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0 0.5 1 1.5 2+ Ventilation 66% Improvement Relative Risk Recovery time -40% Indomethacin  Salmasi et al.  LATE TREATMENT  RCT Is late treatment with indomethacin beneficial for COVID-19? RCT 45 patients in Iran Slower recovery with indomethacin (not stat. sig., p=0.52) Salmasi et al., Immunopathologia Persa, Jan 2022 Favors indomethacin Favors control

Efficacy of oral indomethacin in the treatment of COVID-19 infection; a randomized clinical trial

Salmasi et al., Immunopathologia Persa, doi:10.34172/ipp.2022.xx, IRCT20200427047215N1
Jan 2022  
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Very small RCT with 22 indomethacin and 23 control patients, showing no significant difference in outcomes. All patients were treated with HCQ.
risk of mechanical ventilation, 66.2% lower, RR 0.34, p = 1.00, treatment 0 of 22 (0.0%), control 1 of 23 (4.3%), NNT 23, relative risk is not 0 because of continuity correction due to zero events (with reciprocal of the contrasting arm).
recovery time, 40.0% higher, relative time 1.40, p = 0.52, treatment 22, control 23.
Effect extraction follows pre-specified rules prioritizing more serious outcomes. Submit updates
Salmasi et al., 13 Jan 2022, Randomized Controlled Trial, Iran, peer-reviewed, 8 authors, trial IRCT20200427047215N1.
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Efficacy of oral indomethacin in the treatment of COVID-19 infection; a randomized clinical trial
Mehrzad Salm, Saman Pourajam, Farza Ashraf, Forogh Soltaninejad, Babak Amra, Zeinab Ahmadikia, Mehdi Tork, Ali Darakhshandeh, Immunopathologia Persa
Introduction: Given the anti-viral activity of indomethacin and that it may be as a potent inhibitor of coronavirus replication, the goal of this study was to assess the efficacy of oral indomethacin in the treatment of COVID-19 infection. Objectives: We evaluated the efficacy of oral Indomethacin on pneumonia of COVID 19 infection. Patients and Methods: This randomized clinical trial was conducted on 45 patients with moderate symptoms of coronavirus-induced pneumonia admitted to Amin and Noor hospitals. All patients were randomly divided into two groups. In the intervention and control groups, 200 mg of hydroxychloroquine tablet was administered twice daily for 5 days. Acetaminophen was also prescribed if needed. Moreover, 75 mg indomethacin in slow-release formulation was administered for 5 days in the intervention group. Then patients were assessed regarding clinical parameters. Results: The mean age of patients in the case and control groups was 51.59 ± 15.74 and 56.65 ± 12.90 years old, respectively (P = 0.41). Among 45 patients, 22 (48.9%) and 23 patients (51.1%) were male and female, respectively. The frequency of tracheal intubation in intervention and control groups was 0 (0%) and 1(4.54%), respectively (P = 0.51). The mean recovery time in the intervention and control groups was 7 ± 4 and 5 ± 2, respectively (P = 0.52). Furthermore, no patients in the two groups were re-hospitalized up to 28 days (P > 0.05). Moreover, there was no significant difference between the two groups after intervention in terms of SpO2% (P = 02). Conclusion: According to these findings, oral indomethacin did not affect tracheal intubation in patients with COVID-19. Moreover, mean recovery time, re-hospitalization and SpO2 value were not influenced by indomethacin. Therefore, the use of oral indomethacin is not suggested in these patients. Trial Registration: The trial protocol was approved by the Iranian Registry of Clinical Trials website(identifier: IRCT20200427047215N1;, ethical code; IR.MUI.MED.REC.1399.045).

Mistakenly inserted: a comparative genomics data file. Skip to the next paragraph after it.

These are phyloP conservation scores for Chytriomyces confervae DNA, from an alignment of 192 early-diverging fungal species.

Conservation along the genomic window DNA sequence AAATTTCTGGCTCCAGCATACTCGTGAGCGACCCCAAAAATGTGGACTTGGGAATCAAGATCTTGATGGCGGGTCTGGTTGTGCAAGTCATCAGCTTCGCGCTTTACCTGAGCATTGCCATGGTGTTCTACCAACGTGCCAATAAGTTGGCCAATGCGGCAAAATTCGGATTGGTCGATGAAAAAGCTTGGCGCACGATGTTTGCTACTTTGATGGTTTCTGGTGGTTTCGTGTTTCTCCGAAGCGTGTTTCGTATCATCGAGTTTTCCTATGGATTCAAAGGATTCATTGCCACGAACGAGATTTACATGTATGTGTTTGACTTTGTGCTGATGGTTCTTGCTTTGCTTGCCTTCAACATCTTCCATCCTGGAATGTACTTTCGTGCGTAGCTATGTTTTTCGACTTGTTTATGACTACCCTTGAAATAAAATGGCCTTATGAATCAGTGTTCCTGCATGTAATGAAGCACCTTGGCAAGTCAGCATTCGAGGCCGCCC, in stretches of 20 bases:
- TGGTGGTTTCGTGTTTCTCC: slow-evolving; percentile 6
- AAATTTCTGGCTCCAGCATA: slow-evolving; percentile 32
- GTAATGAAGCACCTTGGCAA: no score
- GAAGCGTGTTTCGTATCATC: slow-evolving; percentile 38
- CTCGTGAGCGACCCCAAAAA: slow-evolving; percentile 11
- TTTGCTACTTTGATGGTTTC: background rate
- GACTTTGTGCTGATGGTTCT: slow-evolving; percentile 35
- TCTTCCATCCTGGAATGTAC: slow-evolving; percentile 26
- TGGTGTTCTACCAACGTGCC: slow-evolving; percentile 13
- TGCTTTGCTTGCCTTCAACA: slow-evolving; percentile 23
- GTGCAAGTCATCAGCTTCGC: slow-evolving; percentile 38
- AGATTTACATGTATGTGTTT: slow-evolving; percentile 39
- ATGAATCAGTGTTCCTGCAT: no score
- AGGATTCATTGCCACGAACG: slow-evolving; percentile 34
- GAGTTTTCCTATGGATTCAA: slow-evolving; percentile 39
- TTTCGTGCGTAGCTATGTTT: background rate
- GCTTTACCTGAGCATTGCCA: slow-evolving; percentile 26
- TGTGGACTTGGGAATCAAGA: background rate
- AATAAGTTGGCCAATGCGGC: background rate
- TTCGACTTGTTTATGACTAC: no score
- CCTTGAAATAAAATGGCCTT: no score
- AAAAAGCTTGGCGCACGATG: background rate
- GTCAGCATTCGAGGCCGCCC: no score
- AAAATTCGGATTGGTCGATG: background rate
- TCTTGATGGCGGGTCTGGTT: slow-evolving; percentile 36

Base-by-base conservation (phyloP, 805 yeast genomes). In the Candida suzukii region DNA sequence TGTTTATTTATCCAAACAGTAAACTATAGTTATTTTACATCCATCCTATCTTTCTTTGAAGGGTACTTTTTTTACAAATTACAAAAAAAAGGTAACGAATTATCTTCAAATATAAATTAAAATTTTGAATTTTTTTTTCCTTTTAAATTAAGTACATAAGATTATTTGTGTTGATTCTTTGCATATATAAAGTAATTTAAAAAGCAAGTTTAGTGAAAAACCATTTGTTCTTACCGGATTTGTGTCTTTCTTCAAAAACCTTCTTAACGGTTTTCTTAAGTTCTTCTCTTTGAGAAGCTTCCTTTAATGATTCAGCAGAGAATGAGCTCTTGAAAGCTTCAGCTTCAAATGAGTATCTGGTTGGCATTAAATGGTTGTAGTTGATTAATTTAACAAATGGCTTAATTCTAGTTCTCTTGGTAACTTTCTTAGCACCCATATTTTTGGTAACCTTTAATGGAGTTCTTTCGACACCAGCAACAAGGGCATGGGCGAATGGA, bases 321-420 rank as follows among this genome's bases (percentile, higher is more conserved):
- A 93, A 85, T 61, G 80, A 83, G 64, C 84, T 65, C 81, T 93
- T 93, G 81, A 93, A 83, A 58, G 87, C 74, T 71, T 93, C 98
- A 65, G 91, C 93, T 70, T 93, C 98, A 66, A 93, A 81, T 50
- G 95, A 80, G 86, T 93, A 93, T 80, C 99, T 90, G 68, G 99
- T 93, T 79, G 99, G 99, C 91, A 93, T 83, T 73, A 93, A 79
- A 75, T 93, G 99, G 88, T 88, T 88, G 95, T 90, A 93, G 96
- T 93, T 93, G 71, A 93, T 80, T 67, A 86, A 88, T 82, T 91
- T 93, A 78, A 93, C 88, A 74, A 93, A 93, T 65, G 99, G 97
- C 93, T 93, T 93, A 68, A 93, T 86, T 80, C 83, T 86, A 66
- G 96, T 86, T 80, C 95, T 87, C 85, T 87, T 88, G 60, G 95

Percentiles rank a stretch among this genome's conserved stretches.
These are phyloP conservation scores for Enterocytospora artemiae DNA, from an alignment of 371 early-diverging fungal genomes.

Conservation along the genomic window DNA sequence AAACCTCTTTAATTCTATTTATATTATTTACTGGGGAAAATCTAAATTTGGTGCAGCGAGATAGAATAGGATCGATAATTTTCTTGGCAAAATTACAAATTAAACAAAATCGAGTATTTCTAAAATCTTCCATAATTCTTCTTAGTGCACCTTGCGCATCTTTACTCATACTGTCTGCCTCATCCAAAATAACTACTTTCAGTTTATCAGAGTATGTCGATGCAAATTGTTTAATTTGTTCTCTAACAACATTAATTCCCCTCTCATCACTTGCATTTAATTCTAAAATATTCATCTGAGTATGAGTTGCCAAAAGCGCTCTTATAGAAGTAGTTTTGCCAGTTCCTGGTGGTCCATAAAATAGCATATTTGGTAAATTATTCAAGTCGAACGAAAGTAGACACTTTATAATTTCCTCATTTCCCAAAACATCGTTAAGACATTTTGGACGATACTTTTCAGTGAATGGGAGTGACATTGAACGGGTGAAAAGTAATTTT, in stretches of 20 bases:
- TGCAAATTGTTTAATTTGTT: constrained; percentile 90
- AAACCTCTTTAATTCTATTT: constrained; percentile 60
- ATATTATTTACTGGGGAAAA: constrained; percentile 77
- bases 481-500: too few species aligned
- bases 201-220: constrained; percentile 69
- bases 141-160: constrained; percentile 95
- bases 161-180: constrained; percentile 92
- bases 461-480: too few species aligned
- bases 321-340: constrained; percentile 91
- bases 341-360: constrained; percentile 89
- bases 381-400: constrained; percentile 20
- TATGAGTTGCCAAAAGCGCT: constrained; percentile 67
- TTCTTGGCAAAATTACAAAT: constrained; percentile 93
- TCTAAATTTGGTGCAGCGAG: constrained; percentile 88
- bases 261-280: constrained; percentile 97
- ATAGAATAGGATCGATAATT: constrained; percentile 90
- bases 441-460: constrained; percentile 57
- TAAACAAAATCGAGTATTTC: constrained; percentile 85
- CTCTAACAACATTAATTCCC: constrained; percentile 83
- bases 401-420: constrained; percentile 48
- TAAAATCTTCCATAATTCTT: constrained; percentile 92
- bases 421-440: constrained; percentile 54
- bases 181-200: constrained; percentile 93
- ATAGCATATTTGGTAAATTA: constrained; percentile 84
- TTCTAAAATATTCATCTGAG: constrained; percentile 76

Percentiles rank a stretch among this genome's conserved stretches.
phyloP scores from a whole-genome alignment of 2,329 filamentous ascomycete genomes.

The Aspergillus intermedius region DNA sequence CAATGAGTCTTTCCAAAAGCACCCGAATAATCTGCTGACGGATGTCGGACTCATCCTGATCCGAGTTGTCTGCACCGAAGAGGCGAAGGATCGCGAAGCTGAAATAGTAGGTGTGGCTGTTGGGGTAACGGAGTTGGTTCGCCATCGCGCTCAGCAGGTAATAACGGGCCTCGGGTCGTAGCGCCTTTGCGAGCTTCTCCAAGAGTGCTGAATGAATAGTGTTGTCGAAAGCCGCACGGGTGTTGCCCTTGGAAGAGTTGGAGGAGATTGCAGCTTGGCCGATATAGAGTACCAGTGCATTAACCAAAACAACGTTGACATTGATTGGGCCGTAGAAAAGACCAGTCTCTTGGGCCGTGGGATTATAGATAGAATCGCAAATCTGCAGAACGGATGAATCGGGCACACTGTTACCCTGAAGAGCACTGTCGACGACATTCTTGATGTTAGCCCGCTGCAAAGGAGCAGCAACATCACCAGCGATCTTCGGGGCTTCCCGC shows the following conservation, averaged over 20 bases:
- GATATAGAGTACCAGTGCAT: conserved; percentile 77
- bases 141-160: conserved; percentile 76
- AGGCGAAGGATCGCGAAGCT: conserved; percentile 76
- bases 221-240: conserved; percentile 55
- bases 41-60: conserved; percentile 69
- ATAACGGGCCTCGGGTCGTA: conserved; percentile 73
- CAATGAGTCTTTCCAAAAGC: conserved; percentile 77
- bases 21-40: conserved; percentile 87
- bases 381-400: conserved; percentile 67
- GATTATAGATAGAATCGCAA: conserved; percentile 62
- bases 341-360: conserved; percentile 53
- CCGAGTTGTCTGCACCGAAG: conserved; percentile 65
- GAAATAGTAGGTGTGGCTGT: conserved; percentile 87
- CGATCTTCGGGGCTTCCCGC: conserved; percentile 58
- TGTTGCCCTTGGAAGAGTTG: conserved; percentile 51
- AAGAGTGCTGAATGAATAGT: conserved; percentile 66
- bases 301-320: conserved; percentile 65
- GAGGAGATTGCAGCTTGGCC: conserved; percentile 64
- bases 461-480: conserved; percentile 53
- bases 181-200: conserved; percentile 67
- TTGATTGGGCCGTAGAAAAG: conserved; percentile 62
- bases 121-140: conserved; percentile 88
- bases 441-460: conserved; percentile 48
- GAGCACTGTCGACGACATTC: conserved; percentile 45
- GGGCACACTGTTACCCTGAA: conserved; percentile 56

Authors' contribution MS, SP and AD were the principal investigators of the study. MS, AD, FS, and BA were included in preparing the concept and design. AD and ZA revisited the manuscript and critically evaluated the intellectual contents. All authors participated in preparing the final draft of the manuscript, revised the manuscript and critically evaluated the intellectual contents. All authors have read and approved the content of the manuscript and confirmed the accuracy or integrity of any part of the work. Conflicts of interest The authors declare that they have no competing interests. Ethical issues The research was conducted in accordance with the tents of the Declaration of Helsinki. The Ethics Committee of Isfahan University of Medical Sciences approved this study (IR.MUI.MED.REC.1399.045). Accordingly, written informed consent was taken from all participants before any intervention. The trial protocol was approved by the Iranian Registry of Clinical Trials (identifier: IRCT20200427047215N1; Moreover, Ethical issues (including plagiarism, data fabrication, double publication) have been completely observed by the authors. This study was a part of internal medicine residency thesis of Zeinab Ahmadikia at this university. Funding/Support None.
Alkotaji, Al-Zidan, Indomethacin: can it counteract bradykinin effects in COVID-19 patients?, Curr Pharmacol Rep, doi:10.1007/s40495-021-00257-6
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Shimizu, Mochizuki, Shigeta, Morikawa, Effect of inhaled indomethacin on exercise-induced bronchoconstriction in children with asthma, Am J Respir Crit Care Med
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Late treatment
is less effective
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